|Prime Minister of Japan
17 October 1941 – 22 July 1944
|Minister of War
22 July 1940 – 22 July 1944
|Fumimaro Konoe (1940–1941)
|Chief of the Imperial Japanese Army General Staff Office
21 February 1944 – 18 July 1944
|December 30, 1884
Kōjimachi ward, Tokyo, Empire of Japan
|December 23, 1948 (aged 63)
Sugamo Prison, Tokyo, Occupied Japan
|Cause of death
|Execution by hanging
|Imperial Rule Assistance Association (1940–1945)
|Independent (before 1940)
Katsuko Ito (m. 1909)
|3 sons, 4 daughters
|Empire of Japan
|Imperial Japanese Army
|Kwantung Army (1932–1934)
Hideki Tōjō was born on 30 December 1884 in Tokyo, Japan. He was the third son of a lieutenant general in the Imperial Japanese Army named Hidenori Tōjō. Tōjō had two older brothers but they died before he was born.
In 1909, he married a woman named Katsuko Ito and he had seven children with her: three sons and four daughters.
In the late 1930s, Hideki Tōjō fought in the Second Sino-Japanese War, leading Japanese forces in occupied Manchuria. He returned to Tokyo in 1940 and held ministerial posts, where he urged an alliance with Germany and Italy against the Allied forces. Tojo became Prime Minister in 1941 and within two months ordered a surprise attack on Pearl Harbor planned by Admiral Isoroku Yamamoto. He followed it with a declaration of war against the United States, Britain, and the Netherlands.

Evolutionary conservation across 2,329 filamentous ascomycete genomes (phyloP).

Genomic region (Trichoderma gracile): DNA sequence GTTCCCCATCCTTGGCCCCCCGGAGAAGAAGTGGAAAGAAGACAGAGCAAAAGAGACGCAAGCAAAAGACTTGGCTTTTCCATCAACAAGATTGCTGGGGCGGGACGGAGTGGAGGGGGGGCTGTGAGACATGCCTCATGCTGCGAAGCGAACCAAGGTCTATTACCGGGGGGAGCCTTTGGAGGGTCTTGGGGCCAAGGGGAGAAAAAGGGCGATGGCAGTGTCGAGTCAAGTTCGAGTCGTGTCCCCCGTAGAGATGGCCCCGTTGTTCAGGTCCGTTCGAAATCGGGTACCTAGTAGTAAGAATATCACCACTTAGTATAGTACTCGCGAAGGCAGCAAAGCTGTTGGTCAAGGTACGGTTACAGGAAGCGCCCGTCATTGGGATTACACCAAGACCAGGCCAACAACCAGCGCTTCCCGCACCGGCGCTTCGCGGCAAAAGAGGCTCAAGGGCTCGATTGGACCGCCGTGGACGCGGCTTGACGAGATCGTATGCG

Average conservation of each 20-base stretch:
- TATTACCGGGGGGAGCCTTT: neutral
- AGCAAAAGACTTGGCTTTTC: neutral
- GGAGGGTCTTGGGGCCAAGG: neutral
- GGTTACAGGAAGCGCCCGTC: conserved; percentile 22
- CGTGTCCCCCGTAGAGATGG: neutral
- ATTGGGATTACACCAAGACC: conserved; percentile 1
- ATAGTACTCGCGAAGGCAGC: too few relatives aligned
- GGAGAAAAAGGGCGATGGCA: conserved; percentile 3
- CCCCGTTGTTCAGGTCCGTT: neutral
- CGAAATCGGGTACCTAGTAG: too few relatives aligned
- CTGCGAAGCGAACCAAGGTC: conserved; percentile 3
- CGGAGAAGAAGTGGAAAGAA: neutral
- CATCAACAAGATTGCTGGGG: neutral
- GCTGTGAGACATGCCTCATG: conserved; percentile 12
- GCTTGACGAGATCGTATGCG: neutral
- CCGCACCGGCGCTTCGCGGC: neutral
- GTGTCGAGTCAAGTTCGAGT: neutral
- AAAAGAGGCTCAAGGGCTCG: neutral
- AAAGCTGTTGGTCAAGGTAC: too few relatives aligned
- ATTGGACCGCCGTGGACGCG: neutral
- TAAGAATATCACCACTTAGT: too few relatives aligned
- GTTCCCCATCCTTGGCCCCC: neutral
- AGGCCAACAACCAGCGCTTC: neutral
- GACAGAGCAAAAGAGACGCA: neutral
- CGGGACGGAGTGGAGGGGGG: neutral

After Japan surrendered, American troops went to arrest Tojo and surrounded his house. He shot himself four times in the chest, but missed and the bullets hit his stomach. Disarmed and with blood gushing out of his chest, Tojo began to talk. He said, "I am very sorry it is taking me so long to die. The Greater East Asia War was justified and righteous. I am very sorry for the nation and all the races of the Greater Asiatic powers. I wait for the righteous judgment of history. I wished to commit suicide but sometimes that fails."
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